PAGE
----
Switzer­land to de­stroy over 600,000 ex­pired dos­es of Mod­er­na Covid vac­cine

As concerns related to uptake and distribution continue to linger, Switzerland is among the first countries that plans to destroy hundreds of thousands of expired and unused Covid-19 vaccine doses.

The European country said it plans to destroy more than 600,000 doses of Moderna’s Spikevax Covid-19 vaccine as the doses have reached their expiration date.

However, Moderna CEO Stéphane Bancel told the World Economic Forum in Davos, Switzerland that he’s in the process of throwing 30 million doses in the garbage, exclaiming, “We have a big demand problem.”

Nassim Usman, Catalyst Biosciences CEO

Af­ter $60M Ver­tex deal, group of Cat­a­lyst share­hold­ers claims biotech could’ve sold as­sets three years ago

Catalyst Biosciences was down to five employees in March, and the biotech needed to do something after two rounds of layoffs, a nixed collaboration and a culling of its hemophilia program.

In came Vertex, with $60 million to buy up the South San Francisco biotech’s preclinical complement drugs, which target the system that bridges the body’s innate and adaptive immune response and a class most known for Ultomiris and Soliris. The deal includes CB 2782-PEG, the dry AMD drug that Biogen no longer wanted in March.

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Lanny Sun, co-founder, CEO and chairman of Full-Life Technologies

Se­quoia Chi­na leads $37M in­fu­sion in­to ra­dio­phar­ma­ceu­ti­cals play­er set­ting up shop in Chi­na and Bel­gium

It’s not just American startups that are tuning into the rising interest in radiopharmaceuticals.

Sequoia China is leading a $37 million Series A into Full-Life Technologies, a biotech headquartered in Shanghai with offices in Brussels, Belgium, to develop a pipeline of radioactive cancer therapies.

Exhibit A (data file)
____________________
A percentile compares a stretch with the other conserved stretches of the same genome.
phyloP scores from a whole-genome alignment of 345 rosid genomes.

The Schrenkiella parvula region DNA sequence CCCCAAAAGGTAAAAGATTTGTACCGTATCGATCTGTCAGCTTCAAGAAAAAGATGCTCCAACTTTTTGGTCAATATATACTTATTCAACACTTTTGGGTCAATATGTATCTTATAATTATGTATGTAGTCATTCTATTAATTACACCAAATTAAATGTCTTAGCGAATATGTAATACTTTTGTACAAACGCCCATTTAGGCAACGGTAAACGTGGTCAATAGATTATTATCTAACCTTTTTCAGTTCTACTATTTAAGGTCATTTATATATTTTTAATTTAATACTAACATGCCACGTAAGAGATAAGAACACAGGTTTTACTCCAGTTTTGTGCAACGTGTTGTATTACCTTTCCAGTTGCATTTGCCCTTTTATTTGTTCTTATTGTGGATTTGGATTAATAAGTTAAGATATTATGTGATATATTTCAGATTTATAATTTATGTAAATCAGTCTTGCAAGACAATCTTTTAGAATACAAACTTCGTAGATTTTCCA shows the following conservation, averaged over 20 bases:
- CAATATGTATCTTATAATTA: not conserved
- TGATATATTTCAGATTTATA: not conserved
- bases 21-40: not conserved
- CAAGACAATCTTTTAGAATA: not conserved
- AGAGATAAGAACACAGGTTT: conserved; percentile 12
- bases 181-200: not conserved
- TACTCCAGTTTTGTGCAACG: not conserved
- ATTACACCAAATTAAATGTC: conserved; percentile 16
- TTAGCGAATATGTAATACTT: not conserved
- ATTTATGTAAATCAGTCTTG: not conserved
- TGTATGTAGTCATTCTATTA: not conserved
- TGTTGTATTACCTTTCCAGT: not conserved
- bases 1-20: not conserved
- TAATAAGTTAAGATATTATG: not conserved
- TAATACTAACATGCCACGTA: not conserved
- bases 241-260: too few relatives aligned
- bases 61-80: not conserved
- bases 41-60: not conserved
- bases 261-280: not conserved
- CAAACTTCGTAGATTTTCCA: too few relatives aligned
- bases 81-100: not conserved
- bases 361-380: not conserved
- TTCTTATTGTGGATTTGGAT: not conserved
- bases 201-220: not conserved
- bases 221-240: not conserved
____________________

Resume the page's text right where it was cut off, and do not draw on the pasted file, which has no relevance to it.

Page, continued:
The idea isn’t new: As clinicians started routinely deploying radiation to kill cancer cells, scientists and drugmakers have long been exploring ways to limit that powerful effect only to cancer cells while sparing healthy cells. But recent progress in the production of radioisotopes — coupled with big investments from Big Pharma, most notably Novartis and Bayer — has inspired a new wave of startups.

Lina Khan, FTC chair (Graeme Jennings/Pool via AP Images)

Pile-on over PBMs con­tin­ues with FTC com­ments and a new bi­par­ti­san Sen­ate bill

More than 500 stakeholders sent comments to the FTC on whether the commission should look further into pharma middlemen, known as PBMs, with many of the commenters calling for more federal oversight.

Similar to the critical open comment period in a deadlocked FTC session last February, pharmacies and pharmacy groups are continuing to call out the lack of transparency among the top 3 PBMs, which control about 80% of the market.

Pharma brands are losing their shine with US consumers who are now thinking about the economy and inflation instead of Covid. (Credit: Shutterstock)

Phar­ma brands fade in an­nu­al Har­ris con­sumer vis­i­bil­i­ty poll: Mod­er­na drops off and Pfiz­er dips

As Covid-19 concerns are fading in the US, so is biopharma visibility. The annual Axios Harris Poll survey to determine and rank the 100 most top-of-mind brands in the US finds Moderna, which was No. 3 last year, not on the list at all for 2022, and Pfizer sinking 37 spots.

However, it’s not that Moderna or Pfizer did anything wrong, it’s just that Americans have moved on to other worries beyond Covid.